* The Business of Software

A former community discussing the business of software, from the smallest shareware operation to Microsoft. A part of Joel on Software.

We're closed, folks!

Links:

» Business of Software FAQ
» The Business of Software Conference (held every fall, usually in Boston)
» Forum guidelines (Please read before posting!)

Moderators:

Andy Brice
Successful Software

Doug Nebeker ("Doug")

Jonathan Matthews
Creator of DeepTrawl, CloudTrawl, and LeapDoc

Nicholas Hebb
BreezeTree Software

Bob Walsh
host, Startup Success Podcast author of The Web Startup Success Guide and Micro-ISV: From Vision To Reality

Patrick McKenzie
Bingo Card Creator

Did you hire a lawyer for your software? How costly?

I'm curious if those of you who are selling your software over the internet hired a lawyer to draft your licensing agreement and for other aspects of your business?  And if so, how much should a start up expect to pay to cover their bases?

I've been selling my software for a few years directly to companies where part of the work is to customize it for each client.  I do have an agreement that I cobbled together from books I bought and internet samples.  But I never hired a lawyer to advise me for fear of the cost.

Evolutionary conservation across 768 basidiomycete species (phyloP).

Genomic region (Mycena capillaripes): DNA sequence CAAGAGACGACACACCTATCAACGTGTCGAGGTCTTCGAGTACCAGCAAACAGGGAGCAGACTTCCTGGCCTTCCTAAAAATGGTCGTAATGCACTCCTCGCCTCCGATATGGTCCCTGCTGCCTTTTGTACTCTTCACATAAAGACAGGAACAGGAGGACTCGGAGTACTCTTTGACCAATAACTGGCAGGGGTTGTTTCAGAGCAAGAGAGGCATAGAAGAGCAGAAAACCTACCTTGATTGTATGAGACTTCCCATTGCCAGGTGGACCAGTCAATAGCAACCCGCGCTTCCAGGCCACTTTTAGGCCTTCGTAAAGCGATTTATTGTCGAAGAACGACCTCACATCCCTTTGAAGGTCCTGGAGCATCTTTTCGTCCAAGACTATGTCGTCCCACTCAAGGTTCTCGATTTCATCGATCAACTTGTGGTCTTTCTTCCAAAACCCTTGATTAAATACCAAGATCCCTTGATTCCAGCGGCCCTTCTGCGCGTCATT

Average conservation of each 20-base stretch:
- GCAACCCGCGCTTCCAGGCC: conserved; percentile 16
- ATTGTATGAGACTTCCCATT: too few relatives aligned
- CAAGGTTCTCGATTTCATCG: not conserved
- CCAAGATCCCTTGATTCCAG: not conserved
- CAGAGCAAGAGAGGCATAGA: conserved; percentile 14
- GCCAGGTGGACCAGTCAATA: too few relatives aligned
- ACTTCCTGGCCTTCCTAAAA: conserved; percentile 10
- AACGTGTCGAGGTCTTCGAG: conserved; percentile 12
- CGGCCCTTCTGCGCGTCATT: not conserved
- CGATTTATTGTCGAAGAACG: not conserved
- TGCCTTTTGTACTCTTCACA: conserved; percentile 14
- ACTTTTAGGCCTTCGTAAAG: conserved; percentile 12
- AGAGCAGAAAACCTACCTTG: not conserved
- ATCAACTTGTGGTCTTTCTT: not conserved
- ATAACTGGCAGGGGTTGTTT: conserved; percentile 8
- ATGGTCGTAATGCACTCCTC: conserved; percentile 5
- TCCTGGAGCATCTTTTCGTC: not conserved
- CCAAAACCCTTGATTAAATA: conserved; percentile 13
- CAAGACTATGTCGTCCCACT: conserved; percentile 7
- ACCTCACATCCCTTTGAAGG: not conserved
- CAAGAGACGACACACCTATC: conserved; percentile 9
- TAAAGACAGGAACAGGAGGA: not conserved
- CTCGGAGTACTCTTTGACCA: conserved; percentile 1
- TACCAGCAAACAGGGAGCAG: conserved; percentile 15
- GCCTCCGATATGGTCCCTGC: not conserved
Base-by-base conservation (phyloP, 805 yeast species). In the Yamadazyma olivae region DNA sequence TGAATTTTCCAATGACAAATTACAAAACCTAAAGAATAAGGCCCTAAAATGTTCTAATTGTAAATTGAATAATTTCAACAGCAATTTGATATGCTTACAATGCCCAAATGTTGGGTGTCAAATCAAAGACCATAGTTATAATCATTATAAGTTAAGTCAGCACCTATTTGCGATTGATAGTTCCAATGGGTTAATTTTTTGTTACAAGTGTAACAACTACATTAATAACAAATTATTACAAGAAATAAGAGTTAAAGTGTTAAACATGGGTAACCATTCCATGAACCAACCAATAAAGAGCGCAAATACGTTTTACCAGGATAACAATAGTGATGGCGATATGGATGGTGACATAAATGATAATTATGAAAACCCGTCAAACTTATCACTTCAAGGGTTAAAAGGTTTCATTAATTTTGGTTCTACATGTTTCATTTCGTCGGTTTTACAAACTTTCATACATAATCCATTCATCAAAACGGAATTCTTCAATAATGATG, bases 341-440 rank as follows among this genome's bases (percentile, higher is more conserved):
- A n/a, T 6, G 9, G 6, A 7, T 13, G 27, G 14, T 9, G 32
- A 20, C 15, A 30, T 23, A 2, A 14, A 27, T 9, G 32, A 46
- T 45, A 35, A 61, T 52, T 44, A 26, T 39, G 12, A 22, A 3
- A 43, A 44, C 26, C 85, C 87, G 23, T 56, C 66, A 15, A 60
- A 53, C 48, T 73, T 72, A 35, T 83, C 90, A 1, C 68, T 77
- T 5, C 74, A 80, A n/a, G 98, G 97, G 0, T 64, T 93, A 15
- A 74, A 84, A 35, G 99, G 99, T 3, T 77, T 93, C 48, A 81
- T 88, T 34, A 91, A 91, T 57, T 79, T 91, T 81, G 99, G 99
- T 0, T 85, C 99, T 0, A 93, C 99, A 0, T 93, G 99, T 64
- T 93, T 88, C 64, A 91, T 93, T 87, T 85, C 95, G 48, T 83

My agreement lists some terms about my retaining the copyright, the window of time they have for reporting bugs (though I fix them regardless), that it's only guaranteed to run on the standard machine they give me access to (so they can't change their system and demand I reprogram), pricing, etc.  It's geared toward custom programming clients.

Well now I'm preparing my software to sell on a large scale over the internet and I'm wondering -- what should I be worrying about legally?  Do most of you hire a lawyer?  I'm afraid it will be very expensive and not sure that it will benefit me.
Emily Jones Send private email
Monday, October 21, 2013
 
 
I created my EULA by using  standard EULA retreived from the Internet. However, i also modified and did some English proof by  professional at the time i market my Software in 2007.

Due to some patent drama with US Company,  I did checked my EULA to an Australian Lawyer to ensure that it  will protect me from any unwanted liability other than refund.

The EULA cameback to me with a little modification to ensure it is suit to Australian consumer law. However, the Lawyer said that the EULA has not been contested or challenged yet in Australia. I spent around 1000 AUD + gst only for this checking and little modification.

Theoritically i still do not know if this is worth or not for my business, but this gave me  a peace of mind and create a relationship with legal people.

I also spend around 3000 AUD+gst  for legal consultation wih IP attorney in order to help me to make any decision for my software business. This is especially when few people that are using my software, got a cease and desist letter from their competitor that hold a (troll) patents either in The US and other countries.

The legal consultation cost (in AUD) :
Principle Attorney around 600-1000/hr.
The Lawyer around 300-500/hr. 
Assistant Attorney/ Legal Staff around 200-300/hr.

When you are looking an IP Lawyer, ensure he/she knows about software business and at least has a related background to software ( i.e. electrical eng, Computer Science, etc).